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Career and Education Opportunities for Buffing Machine Operators in Tennessee

Tennessee has a population of 6,296,254, which has grown by 10.67% over the past decade. Nicknamed the "Volunteer State," its capital is Nashville, though its most populous city is Memphis.

About 2,480 people are currently employed as buffing machine operators in Tennessee. By 2016, this is expected to grow 2% to about 2,520 people employed. This is better than the nation as a whole, where employment opportunities for buffing machine operators are expected to shrink by about 15.9%. Buffing machine operators generally set up, operate, or tend grinding and related tools that remove excess material or burrs from surfaces, sharpen edges or corners, or buff, hone, or polish metal or plastic work pieces.

The income of a buffing machine operator is about $14 per hour or $31,030 yearly on average in Tennessee. In the U.S. as a whole, their income is about $14 per hour or $29,460 yearly on average. Earnings for buffing machine operators are better than earnings in the general category of Foundry and Metal Work in Tennessee and not quite as good as general Foundry and Metal Work category earnings nationally.

In 2008, there were a total of 3,759,569 jobs in Tennessee. The average annual income was $34,833 in 2008, up from $34,156 the previous year. The unemployment rate in Tennessee was 10.5% in 2009, which has grown by 3.8% since the previous year. Roughly 19.6% of Tennessee residents have college degrees, which is lower than the national average.

The top industries in Tennessee include bakeries manufacturing, bread product manufacturing, and commercial bakeries. Notable tourist destinations include the Chucalissa Archaeological Museum, the Dixon Gallery & Gardens, and the Memphis City Government.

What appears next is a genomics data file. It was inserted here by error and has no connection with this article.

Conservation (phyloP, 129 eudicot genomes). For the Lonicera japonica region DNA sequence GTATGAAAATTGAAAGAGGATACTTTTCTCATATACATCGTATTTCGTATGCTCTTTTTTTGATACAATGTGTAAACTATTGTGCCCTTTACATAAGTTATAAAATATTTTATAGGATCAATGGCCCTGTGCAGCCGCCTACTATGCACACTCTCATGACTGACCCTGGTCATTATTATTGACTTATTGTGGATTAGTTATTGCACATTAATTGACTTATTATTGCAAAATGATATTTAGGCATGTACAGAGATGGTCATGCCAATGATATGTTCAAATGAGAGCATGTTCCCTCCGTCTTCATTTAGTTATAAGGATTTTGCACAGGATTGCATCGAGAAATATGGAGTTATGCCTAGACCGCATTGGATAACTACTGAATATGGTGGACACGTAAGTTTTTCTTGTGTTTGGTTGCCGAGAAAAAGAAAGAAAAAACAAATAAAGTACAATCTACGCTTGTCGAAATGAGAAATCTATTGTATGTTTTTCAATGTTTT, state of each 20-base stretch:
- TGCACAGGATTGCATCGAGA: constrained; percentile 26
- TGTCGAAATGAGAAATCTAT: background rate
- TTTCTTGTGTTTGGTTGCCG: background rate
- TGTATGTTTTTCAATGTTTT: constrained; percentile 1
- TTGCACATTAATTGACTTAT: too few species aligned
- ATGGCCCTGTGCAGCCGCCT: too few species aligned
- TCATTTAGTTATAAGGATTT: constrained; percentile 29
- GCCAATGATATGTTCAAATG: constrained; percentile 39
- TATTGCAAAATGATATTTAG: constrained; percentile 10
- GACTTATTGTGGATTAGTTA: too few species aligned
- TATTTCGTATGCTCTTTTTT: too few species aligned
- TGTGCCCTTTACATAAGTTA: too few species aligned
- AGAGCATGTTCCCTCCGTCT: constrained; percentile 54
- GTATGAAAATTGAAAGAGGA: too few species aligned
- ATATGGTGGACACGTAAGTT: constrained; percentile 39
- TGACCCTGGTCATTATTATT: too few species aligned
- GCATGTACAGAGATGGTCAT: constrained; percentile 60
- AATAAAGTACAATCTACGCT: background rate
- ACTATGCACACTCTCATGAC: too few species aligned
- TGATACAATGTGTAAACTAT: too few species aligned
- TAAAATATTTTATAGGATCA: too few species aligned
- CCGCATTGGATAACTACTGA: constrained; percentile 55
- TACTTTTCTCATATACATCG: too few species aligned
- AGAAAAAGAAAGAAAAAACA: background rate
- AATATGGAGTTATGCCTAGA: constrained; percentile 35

CITIES WITH Buffing Machine Operator OPPORTUNITIES IN Tennessee


JOB DESCRIPTION: Buffing Machine Operator

In general, buffing machine operators set up, operate, or tend grinding and related tools that remove excess material or burrs from surfaces, sharpen edges or corners, or buff, hone, or polish metal or plastic work pieces.

Every day, buffing machine operators are expected to be able to maintain precise control of objects and devices through a range of movements. It is also important that they respond quickly in general.

Similar jobs with educational opportunities in Tennessee include:

  • Heat Treating Equipment Operator. Set up, operate, or tend heating equipment, such as heat-treating furnaces, flame-hardening machines, induction machines, or vacuum equipment to temper, harden, or heat-treat metal or plastic objects.
  • Layout Technician. Lay out reference points and dimensions on metal or plastic stock or workpieces, such as sheets, plates, or machine parts, for further processing. Includes shipfitters.
  • Solderer. Braze or solder together components to assemble fabricated metal parts, using soldering iron, torch, or welding machine and flux.
  • Welder. Use hand-welding or flame-cutting equipment to weld or join metal components or to fill holes, indentations, or seams of fabricated metal products.
  • Welding Operator. Set up, operate, or tend welding, soldering, or brazing machines or robots that weld, braze, or heat treat metal products, components, or assemblies.

LOCATION INFORMATION: Tennessee

Tennessee
Tennessee photo by Aviator31

Tennessee has a population of 6,296,254, which has grown by 10.67% in the last 10 years. Nicknamed the "Volunteer State," its capital is Nashville, though its largest city is Memphis. In 2008, there were a total of 3,759,569 jobs in Tennessee. The average annual income was $34,833 in 2008, up from $34,156 the previous year. The unemployment rate in Tennessee was 10.5% in 2009, which has grown by 3.8% since the previous year. Roughly 19.6% of Tennessee residents have college degrees, which is lower than the national average.

The top industries in Tennessee include bakeries manufacturing, bread product manufacturing, and commercial bakeries. Notable tourist destinations include the Mississippi River Museum, the Magevney House, and the National Civil Rights Museum.